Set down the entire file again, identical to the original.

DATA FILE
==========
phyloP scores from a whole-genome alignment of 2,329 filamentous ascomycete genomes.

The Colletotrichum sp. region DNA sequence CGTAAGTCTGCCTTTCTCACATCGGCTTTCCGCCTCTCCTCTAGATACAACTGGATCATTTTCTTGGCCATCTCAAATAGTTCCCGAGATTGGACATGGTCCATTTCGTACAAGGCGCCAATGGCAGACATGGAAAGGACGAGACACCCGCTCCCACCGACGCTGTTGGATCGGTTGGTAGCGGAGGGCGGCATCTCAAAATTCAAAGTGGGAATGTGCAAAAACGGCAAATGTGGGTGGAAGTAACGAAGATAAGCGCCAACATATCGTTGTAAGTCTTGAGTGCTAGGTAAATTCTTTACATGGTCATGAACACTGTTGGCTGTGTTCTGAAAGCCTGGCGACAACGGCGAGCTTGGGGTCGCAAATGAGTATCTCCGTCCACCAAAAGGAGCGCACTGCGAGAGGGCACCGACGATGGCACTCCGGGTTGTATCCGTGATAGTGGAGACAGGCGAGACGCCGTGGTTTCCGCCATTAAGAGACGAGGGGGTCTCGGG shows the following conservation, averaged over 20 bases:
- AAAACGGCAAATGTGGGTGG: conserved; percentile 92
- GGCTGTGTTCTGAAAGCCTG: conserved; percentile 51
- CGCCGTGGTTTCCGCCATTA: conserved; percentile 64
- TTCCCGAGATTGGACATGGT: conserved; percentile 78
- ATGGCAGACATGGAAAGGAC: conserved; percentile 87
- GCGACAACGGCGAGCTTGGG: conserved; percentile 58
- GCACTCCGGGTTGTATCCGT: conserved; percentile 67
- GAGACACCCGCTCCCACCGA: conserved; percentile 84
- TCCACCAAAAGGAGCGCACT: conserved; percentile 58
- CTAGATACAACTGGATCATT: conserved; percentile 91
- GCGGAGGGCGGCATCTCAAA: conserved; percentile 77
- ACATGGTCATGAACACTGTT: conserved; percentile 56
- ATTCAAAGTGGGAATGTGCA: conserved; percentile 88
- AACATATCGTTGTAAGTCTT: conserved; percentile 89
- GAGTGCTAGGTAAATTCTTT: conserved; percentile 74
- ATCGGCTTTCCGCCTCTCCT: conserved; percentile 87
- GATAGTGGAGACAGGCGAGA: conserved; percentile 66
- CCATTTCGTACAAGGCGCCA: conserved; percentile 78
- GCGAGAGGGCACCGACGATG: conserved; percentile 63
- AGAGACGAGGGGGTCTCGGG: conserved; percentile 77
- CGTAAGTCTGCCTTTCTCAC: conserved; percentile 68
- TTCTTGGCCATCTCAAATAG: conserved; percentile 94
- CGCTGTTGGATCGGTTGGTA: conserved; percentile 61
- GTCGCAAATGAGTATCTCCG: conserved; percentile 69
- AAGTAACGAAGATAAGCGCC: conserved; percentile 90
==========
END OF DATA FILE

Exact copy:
phyloP scores from a whole-genome alignment of 2,329 filamentous ascomycete genomes.

The Colletotrichum sp. region DNA sequence CGTAAGTCTGCCTTTCTCACATCGGCTTTCCGCCTCTCCTCTAGATACAACTGGATCATTTTCTTGGCCATCTCAAATAGTTCCCGAGATTGGACATGGTCCATTTCGTACAAGGCGCCAATGGCAGACATGGAAAGGACGAGACACCCGCTCCCACCGACGCTGTTGGATCGGTTGGTAGCGGAGGGCGGCATCTCAAAATTCAAAGTGGGAATGTGCAAAAACGGCAAATGTGGGTGGAAGTAACGAAGATAAGCGCCAACATATCGTTGTAAGTCTTGAGTGCTAGGTAAATTCTTTACATGGTCATGAACACTGTTGGCTGTGTTCTGAAAGCCTGGCGACAACGGCGAGCTTGGGGTCGCAAATGAGTATCTCCGTCCACCAAAAGGAGCGCACTGCGAGAGGGCACCGACGATGGCACTCCGGGTTGTATCCGTGATAGTGGAGACAGGCGAGACGCCGTGGTTTCCGCCATTAAGAGACGAGGGGGTCTCGGG shows the following conservation, averaged over 20 bases:
- AAAACGGCAAATGTGGGTGG: conserved; percentile 92
- GGCTGTGTTCTGAAAGCCTG: conserved; percentile 51
- CGCCGTGGTTTCCGCCATTA: conserved; percentile 64
- TTCCCGAGATTGGACATGGT: conserved; percentile 78
- ATGGCAGACATGGAAAGGAC: conserved; percentile 87
- GCGACAACGGCGAGCTTGGG: conserved; percentile 58
- GCACTCCGGGTTGTATCCGT: conserved; percentile 67
- GAGACACCCGCTCCCACCGA: conserved; percentile 84
- TCCACCAAAAGGAGCGCACT: conserved; percentile 58
- CTAGATACAACTGGATCATT: conserved; percentile 91
- GCGGAGGGCGGCATCTCAAA: conserved; percentile 77
- ACATGGTCATGAACACTGTT: conserved; percentile 56
- ATTCAAAGTGGGAATGTGCA: conserved; percentile 88
- AACATATCGTTGTAAGTCTT: conserved; percentile 89
- GAGTGCTAGGTAAATTCTTT: conserved; percentile 74
- ATCGGCTTTCCGCCTCTCCT: conserved; percentile 87
- GATAGTGGAGACAGGCGAGA: conserved; percentile 66
- CCATTTCGTACAAGGCGCCA: conserved; percentile 78
- GCGAGAGGGCACCGACGATG: conserved; percentile 63
- AGAGACGAGGGGGTCTCGGG: conserved; percentile 77
- CGTAAGTCTGCCTTTCTCAC: conserved; percentile 68
- TTCTTGGCCATCTCAAATAG: conserved; percentile 94
- CGCTGTTGGATCGGTTGGTA: conserved; percentile 61
- GTCGCAAATGAGTATCTCCG: conserved; percentile 69
- AAGTAACGAAGATAAGCGCC: conserved; percentile 90